[A vapor, etc., ἀτμὶς γάρ ἐστιν, etc.] In some codices it is ἔσται, it shall be, but it is more correctly ἐστιν, it is,[9] as the Syriac, Arabic, and Latin read it (Grotius). For a vapor (that is, a vapor, as it were [Piscator, similarly Grotius]: or, smoke: Ἀτμὶς in the place of smoke, Leviticus 16:13;[10] Ezekiel 8:11;[11] Ecclesiasticus 22:24;[12] 24:15[13] [Grotius]) it is, for a little time appearing, and then disappearing (Beza), or, vanishing (Erasmus, thus Vatablus, Piscator, Dieu out of the Syriac and Arabic). Ἀτμὶς is a certain thin draught, and a most fine vapor (Menochius); or a slight, fine, and airy substance, drawn by the heat of the sun from the earth or water, lifted on high, endued with various forms, for example, of cloud, storm, comet, etc., cast this way and that (Gataker); which is most readily dissipated and vanishes away (Menochius, Gataker), Job 7:9; 24:24, and descends to the earth from which it arose. Such is our life, and it is fragile, brief, uncertain, and subject to a thousand accidents (Gataker). A vapor or fume appears for a short time, then it disappears. So also human life is compared to a Shadow, Job 8:9; Psalm 102:11; 144:4, and in Sophocles;[14] to a Shadow of smoke in Æschylus (Grotius): and also to a Bubble, to a Flower, to Wind, etc. (Gataker). Now, this verse is to be enclosed in parentheses (Grotius, Zegers on verse 15).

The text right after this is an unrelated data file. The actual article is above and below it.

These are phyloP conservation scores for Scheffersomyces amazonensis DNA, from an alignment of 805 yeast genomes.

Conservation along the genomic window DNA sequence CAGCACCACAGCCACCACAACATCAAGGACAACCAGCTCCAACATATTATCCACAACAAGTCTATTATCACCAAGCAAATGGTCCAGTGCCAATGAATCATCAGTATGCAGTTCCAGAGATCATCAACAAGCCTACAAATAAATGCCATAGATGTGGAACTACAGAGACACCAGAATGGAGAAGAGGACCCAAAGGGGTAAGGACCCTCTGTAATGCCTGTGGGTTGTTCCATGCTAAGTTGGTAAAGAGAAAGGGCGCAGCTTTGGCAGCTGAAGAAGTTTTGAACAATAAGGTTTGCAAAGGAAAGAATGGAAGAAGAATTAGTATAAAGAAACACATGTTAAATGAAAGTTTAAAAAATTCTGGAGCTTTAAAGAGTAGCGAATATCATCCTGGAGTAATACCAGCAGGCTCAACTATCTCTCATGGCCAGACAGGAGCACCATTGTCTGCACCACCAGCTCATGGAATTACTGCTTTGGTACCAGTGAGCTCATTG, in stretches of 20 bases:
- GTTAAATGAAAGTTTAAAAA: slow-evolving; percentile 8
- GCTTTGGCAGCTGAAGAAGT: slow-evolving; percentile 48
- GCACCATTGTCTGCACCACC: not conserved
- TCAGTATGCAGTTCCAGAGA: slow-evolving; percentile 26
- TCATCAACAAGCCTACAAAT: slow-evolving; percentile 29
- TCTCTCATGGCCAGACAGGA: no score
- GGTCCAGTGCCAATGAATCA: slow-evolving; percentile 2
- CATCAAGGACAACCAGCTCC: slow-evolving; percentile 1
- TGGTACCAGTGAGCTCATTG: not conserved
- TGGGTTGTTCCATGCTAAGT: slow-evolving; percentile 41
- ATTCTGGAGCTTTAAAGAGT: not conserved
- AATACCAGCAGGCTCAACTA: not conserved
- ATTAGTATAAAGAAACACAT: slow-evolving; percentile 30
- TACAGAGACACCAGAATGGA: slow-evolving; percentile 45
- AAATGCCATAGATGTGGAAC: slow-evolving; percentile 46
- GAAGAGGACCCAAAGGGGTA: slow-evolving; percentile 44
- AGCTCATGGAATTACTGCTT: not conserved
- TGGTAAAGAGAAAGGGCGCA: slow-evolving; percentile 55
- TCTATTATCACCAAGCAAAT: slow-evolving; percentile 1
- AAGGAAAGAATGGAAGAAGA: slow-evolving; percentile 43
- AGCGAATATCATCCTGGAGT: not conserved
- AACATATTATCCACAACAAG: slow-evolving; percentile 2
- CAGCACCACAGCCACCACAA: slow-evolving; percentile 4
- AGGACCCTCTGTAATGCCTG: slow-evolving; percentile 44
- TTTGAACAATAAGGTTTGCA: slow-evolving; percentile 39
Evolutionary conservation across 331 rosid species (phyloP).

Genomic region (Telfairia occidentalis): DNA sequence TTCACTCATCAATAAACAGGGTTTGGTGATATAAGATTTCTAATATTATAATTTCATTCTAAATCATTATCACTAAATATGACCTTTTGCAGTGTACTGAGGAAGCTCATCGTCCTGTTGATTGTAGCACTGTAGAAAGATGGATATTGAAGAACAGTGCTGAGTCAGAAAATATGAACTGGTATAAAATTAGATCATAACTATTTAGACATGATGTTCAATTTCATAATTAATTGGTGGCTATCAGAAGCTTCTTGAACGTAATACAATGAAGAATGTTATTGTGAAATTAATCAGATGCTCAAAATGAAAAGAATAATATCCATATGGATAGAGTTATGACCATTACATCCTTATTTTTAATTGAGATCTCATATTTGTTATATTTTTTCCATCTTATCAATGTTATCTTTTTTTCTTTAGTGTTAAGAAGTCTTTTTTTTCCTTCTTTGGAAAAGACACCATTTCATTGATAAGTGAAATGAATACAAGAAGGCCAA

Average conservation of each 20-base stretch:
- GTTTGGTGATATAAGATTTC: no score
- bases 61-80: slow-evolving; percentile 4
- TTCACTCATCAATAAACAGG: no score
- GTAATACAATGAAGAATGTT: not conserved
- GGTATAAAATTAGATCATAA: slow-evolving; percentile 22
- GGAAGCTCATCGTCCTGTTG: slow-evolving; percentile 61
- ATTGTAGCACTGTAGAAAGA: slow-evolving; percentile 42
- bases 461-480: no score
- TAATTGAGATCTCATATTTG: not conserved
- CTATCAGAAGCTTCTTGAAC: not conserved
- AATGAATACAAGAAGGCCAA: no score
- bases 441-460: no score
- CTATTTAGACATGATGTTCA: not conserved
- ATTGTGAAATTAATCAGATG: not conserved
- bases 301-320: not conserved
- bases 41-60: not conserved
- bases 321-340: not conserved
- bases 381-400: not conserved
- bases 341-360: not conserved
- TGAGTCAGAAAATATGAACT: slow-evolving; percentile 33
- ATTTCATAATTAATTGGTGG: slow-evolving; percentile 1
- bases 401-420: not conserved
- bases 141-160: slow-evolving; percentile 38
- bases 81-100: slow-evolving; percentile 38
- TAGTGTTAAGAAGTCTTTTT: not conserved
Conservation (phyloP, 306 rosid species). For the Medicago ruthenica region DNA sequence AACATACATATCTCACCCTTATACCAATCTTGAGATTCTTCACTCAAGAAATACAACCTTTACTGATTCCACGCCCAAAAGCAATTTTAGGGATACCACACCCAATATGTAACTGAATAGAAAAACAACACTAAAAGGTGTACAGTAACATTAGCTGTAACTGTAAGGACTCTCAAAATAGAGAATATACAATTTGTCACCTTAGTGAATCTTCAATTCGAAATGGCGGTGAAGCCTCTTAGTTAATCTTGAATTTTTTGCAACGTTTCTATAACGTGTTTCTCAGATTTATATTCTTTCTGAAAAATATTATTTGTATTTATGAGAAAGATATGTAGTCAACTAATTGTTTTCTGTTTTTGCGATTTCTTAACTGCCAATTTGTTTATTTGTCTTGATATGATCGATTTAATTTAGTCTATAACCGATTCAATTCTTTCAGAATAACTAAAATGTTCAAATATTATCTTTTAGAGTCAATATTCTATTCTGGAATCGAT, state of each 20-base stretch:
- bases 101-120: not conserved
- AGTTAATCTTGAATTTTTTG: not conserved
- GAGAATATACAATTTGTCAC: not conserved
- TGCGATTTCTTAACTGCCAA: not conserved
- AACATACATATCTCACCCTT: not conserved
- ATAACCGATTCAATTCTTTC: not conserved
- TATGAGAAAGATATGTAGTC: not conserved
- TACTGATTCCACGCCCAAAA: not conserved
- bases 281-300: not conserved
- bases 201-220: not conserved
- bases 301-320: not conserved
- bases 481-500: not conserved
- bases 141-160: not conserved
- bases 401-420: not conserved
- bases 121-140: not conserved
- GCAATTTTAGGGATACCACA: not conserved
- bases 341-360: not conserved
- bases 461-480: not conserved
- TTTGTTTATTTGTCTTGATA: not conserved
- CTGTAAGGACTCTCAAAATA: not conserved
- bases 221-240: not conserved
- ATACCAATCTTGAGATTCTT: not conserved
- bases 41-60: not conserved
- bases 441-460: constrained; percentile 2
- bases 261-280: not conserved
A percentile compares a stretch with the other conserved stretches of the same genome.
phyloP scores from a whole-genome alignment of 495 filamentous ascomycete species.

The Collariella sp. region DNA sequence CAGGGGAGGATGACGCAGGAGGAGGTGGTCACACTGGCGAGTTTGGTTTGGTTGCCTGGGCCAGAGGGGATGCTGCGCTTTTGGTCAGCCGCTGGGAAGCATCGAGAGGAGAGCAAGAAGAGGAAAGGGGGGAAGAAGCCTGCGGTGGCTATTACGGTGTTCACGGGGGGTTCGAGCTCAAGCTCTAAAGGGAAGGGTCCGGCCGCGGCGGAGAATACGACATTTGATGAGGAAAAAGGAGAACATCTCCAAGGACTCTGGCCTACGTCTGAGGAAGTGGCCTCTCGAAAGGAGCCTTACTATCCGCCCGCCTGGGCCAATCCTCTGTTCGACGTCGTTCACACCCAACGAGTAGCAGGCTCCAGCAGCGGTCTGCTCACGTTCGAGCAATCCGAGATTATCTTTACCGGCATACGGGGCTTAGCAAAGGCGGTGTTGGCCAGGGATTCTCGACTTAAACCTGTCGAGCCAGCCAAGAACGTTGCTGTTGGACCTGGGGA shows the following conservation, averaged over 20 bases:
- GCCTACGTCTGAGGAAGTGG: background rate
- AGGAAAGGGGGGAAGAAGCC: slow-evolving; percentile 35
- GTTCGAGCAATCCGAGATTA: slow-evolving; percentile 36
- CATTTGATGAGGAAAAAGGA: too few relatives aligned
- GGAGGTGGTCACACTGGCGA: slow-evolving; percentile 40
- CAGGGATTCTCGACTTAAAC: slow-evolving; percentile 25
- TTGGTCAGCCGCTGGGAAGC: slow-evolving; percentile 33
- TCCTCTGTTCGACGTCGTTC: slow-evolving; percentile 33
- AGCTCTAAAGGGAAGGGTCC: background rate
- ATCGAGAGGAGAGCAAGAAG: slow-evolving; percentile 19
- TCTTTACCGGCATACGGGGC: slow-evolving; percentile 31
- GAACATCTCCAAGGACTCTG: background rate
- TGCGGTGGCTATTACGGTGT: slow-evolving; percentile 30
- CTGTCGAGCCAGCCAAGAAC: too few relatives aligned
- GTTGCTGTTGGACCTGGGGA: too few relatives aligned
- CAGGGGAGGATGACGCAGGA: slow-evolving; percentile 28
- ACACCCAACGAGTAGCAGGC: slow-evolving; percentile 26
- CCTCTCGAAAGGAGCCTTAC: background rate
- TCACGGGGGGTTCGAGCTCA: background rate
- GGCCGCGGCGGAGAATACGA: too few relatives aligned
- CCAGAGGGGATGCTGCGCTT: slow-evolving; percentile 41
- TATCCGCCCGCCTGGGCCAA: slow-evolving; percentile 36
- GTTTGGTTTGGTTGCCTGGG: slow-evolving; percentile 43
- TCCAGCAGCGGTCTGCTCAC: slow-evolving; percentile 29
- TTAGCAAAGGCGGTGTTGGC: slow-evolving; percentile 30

For what is your life? This question implies contempt, as 1 Samuel 25:10; Psalm 144:3, 4. It is even a vapour; like a vapour, frail, uncertain, and of short continuance; and then how vain are those counsels and purposes that are built upon no more sure a foundation than your own lives.

[1] Greek: οἵτινες οὐκ ἐπίστασθε τὸ τῆς αὔριον. ποία γὰρ ἡ ζωὴ ὑμῶν; ἀτμὶς γάρ ἐστιν ἡ πρὸς ὀλίγον φαινομένη, ἔπειτα δὲ ἀφανιζομένη.

[2] Greek: γάρ ἐστιν.

[3] Favorinus of Arelate (c. 80-c. 160) was a Roman philosopher and sophist.  He was on familiar terms with some of the most eminent men of his age, including the Emperor Hadrian.  His works survive only in fragments.